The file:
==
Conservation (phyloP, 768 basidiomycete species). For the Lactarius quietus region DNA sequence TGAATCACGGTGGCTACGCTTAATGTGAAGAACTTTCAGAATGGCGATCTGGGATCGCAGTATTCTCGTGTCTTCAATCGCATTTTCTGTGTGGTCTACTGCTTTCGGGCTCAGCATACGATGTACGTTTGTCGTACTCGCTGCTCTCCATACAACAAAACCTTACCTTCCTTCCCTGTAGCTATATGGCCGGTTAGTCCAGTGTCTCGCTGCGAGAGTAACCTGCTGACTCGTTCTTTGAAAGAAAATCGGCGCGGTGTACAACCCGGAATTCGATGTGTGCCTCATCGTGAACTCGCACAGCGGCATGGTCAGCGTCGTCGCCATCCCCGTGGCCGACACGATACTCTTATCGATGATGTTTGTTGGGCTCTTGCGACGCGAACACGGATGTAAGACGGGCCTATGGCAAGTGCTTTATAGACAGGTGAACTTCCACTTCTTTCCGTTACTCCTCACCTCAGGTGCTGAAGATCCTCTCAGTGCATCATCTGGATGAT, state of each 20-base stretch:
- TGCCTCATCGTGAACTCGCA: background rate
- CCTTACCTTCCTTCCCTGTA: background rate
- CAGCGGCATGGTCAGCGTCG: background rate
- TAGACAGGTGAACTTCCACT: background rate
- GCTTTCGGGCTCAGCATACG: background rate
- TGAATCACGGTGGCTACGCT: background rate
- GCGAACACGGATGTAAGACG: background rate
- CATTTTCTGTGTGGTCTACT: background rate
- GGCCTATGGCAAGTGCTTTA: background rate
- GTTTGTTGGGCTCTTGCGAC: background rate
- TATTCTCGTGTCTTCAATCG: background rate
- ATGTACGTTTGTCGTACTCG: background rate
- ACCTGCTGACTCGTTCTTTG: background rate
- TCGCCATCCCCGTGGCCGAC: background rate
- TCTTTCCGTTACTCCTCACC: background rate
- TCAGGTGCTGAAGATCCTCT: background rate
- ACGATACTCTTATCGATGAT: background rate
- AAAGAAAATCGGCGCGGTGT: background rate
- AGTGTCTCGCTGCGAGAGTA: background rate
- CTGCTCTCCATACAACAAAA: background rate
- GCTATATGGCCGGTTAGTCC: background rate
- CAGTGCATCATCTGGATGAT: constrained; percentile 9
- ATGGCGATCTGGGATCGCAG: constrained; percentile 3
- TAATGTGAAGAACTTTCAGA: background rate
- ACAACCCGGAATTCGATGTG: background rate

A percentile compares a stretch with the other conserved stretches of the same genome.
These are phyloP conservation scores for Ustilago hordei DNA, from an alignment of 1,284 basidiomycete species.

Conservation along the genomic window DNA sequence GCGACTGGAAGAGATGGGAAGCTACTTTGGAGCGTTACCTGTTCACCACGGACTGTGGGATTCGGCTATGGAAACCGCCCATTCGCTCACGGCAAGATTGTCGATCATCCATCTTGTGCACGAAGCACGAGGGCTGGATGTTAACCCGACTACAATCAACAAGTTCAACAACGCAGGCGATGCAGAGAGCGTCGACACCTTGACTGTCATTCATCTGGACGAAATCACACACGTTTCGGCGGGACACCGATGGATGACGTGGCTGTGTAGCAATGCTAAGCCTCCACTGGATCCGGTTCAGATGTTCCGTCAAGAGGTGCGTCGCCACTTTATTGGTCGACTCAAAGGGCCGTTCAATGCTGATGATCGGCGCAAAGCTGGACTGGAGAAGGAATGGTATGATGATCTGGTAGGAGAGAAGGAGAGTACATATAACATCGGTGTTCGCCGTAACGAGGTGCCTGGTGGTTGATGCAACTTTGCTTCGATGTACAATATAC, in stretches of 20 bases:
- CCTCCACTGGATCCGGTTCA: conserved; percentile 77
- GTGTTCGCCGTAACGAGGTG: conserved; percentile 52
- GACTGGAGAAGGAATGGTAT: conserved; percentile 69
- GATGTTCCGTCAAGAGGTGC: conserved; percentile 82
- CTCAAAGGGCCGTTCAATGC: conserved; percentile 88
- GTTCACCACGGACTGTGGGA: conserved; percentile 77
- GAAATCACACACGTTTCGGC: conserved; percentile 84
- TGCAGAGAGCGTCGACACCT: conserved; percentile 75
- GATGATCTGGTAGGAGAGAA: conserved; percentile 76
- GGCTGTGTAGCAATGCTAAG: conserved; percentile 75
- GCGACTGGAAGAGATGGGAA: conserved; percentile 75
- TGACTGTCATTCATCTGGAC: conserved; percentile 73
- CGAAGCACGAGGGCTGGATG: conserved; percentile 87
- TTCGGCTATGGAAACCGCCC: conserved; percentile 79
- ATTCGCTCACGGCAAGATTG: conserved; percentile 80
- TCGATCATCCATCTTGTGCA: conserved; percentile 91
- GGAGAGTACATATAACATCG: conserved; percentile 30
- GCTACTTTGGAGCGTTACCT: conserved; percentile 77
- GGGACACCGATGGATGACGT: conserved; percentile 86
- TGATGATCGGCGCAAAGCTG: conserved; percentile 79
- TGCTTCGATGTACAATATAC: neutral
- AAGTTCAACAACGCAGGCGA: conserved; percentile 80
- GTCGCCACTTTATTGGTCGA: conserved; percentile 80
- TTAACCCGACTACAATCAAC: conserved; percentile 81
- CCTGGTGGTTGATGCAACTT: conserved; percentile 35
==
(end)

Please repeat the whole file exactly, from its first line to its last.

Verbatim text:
Conservation (phyloP, 768 basidiomycete species). For the Lactarius quietus region DNA sequence TGAATCACGGTGGCTACGCTTAATGTGAAGAACTTTCAGAATGGCGATCTGGGATCGCAGTATTCTCGTGTCTTCAATCGCATTTTCTGTGTGGTCTACTGCTTTCGGGCTCAGCATACGATGTACGTTTGTCGTACTCGCTGCTCTCCATACAACAAAACCTTACCTTCCTTCCCTGTAGCTATATGGCCGGTTAGTCCAGTGTCTCGCTGCGAGAGTAACCTGCTGACTCGTTCTTTGAAAGAAAATCGGCGCGGTGTACAACCCGGAATTCGATGTGTGCCTCATCGTGAACTCGCACAGCGGCATGGTCAGCGTCGTCGCCATCCCCGTGGCCGACACGATACTCTTATCGATGATGTTTGTTGGGCTCTTGCGACGCGAACACGGATGTAAGACGGGCCTATGGCAAGTGCTTTATAGACAGGTGAACTTCCACTTCTTTCCGTTACTCCTCACCTCAGGTGCTGAAGATCCTCTCAGTGCATCATCTGGATGAT, state of each 20-base stretch:
- TGCCTCATCGTGAACTCGCA: background rate
- CCTTACCTTCCTTCCCTGTA: background rate
- CAGCGGCATGGTCAGCGTCG: background rate
- TAGACAGGTGAACTTCCACT: background rate
- GCTTTCGGGCTCAGCATACG: background rate
- TGAATCACGGTGGCTACGCT: background rate
- GCGAACACGGATGTAAGACG: background rate
- CATTTTCTGTGTGGTCTACT: background rate
- GGCCTATGGCAAGTGCTTTA: background rate
- GTTTGTTGGGCTCTTGCGAC: background rate
- TATTCTCGTGTCTTCAATCG: background rate
- ATGTACGTTTGTCGTACTCG: background rate
- ACCTGCTGACTCGTTCTTTG: background rate
- TCGCCATCCCCGTGGCCGAC: background rate
- TCTTTCCGTTACTCCTCACC: background rate
- TCAGGTGCTGAAGATCCTCT: background rate
- ACGATACTCTTATCGATGAT: background rate
- AAAGAAAATCGGCGCGGTGT: background rate
- AGTGTCTCGCTGCGAGAGTA: background rate
- CTGCTCTCCATACAACAAAA: background rate
- GCTATATGGCCGGTTAGTCC: background rate
- CAGTGCATCATCTGGATGAT: constrained; percentile 9
- ATGGCGATCTGGGATCGCAG: constrained; percentile 3
- TAATGTGAAGAACTTTCAGA: background rate
- ACAACCCGGAATTCGATGTG: background rate

A percentile compares a stretch with the other conserved stretches of the same genome.
These are phyloP conservation scores for Ustilago hordei DNA, from an alignment of 1,284 basidiomycete species.

Conservation along the genomic window DNA sequence GCGACTGGAAGAGATGGGAAGCTACTTTGGAGCGTTACCTGTTCACCACGGACTGTGGGATTCGGCTATGGAAACCGCCCATTCGCTCACGGCAAGATTGTCGATCATCCATCTTGTGCACGAAGCACGAGGGCTGGATGTTAACCCGACTACAATCAACAAGTTCAACAACGCAGGCGATGCAGAGAGCGTCGACACCTTGACTGTCATTCATCTGGACGAAATCACACACGTTTCGGCGGGACACCGATGGATGACGTGGCTGTGTAGCAATGCTAAGCCTCCACTGGATCCGGTTCAGATGTTCCGTCAAGAGGTGCGTCGCCACTTTATTGGTCGACTCAAAGGGCCGTTCAATGCTGATGATCGGCGCAAAGCTGGACTGGAGAAGGAATGGTATGATGATCTGGTAGGAGAGAAGGAGAGTACATATAACATCGGTGTTCGCCGTAACGAGGTGCCTGGTGGTTGATGCAACTTTGCTTCGATGTACAATATAC, in stretches of 20 bases:
- CCTCCACTGGATCCGGTTCA: conserved; percentile 77
- GTGTTCGCCGTAACGAGGTG: conserved; percentile 52
- GACTGGAGAAGGAATGGTAT: conserved; percentile 69
- GATGTTCCGTCAAGAGGTGC: conserved; percentile 82
- CTCAAAGGGCCGTTCAATGC: conserved; percentile 88
- GTTCACCACGGACTGTGGGA: conserved; percentile 77
- GAAATCACACACGTTTCGGC: conserved; percentile 84
- TGCAGAGAGCGTCGACACCT: conserved; percentile 75
- GATGATCTGGTAGGAGAGAA: conserved; percentile 76
- GGCTGTGTAGCAATGCTAAG: conserved; percentile 75
- GCGACTGGAAGAGATGGGAA: conserved; percentile 75
- TGACTGTCATTCATCTGGAC: conserved; percentile 73
- CGAAGCACGAGGGCTGGATG: conserved; percentile 87
- TTCGGCTATGGAAACCGCCC: conserved; percentile 79
- ATTCGCTCACGGCAAGATTG: conserved; percentile 80
- TCGATCATCCATCTTGTGCA: conserved; percentile 91
- GGAGAGTACATATAACATCG: conserved; percentile 30
- GCTACTTTGGAGCGTTACCT: conserved; percentile 77
- GGGACACCGATGGATGACGT: conserved; percentile 86
- TGATGATCGGCGCAAAGCTG: conserved; percentile 79
- TGCTTCGATGTACAATATAC: neutral
- AAGTTCAACAACGCAGGCGA: conserved; percentile 80
- GTCGCCACTTTATTGGTCGA: conserved; percentile 80
- TTAACCCGACTACAATCAAC: conserved; percentile 81
- CCTGGTGGTTGATGCAACTT: conserved; percentile 35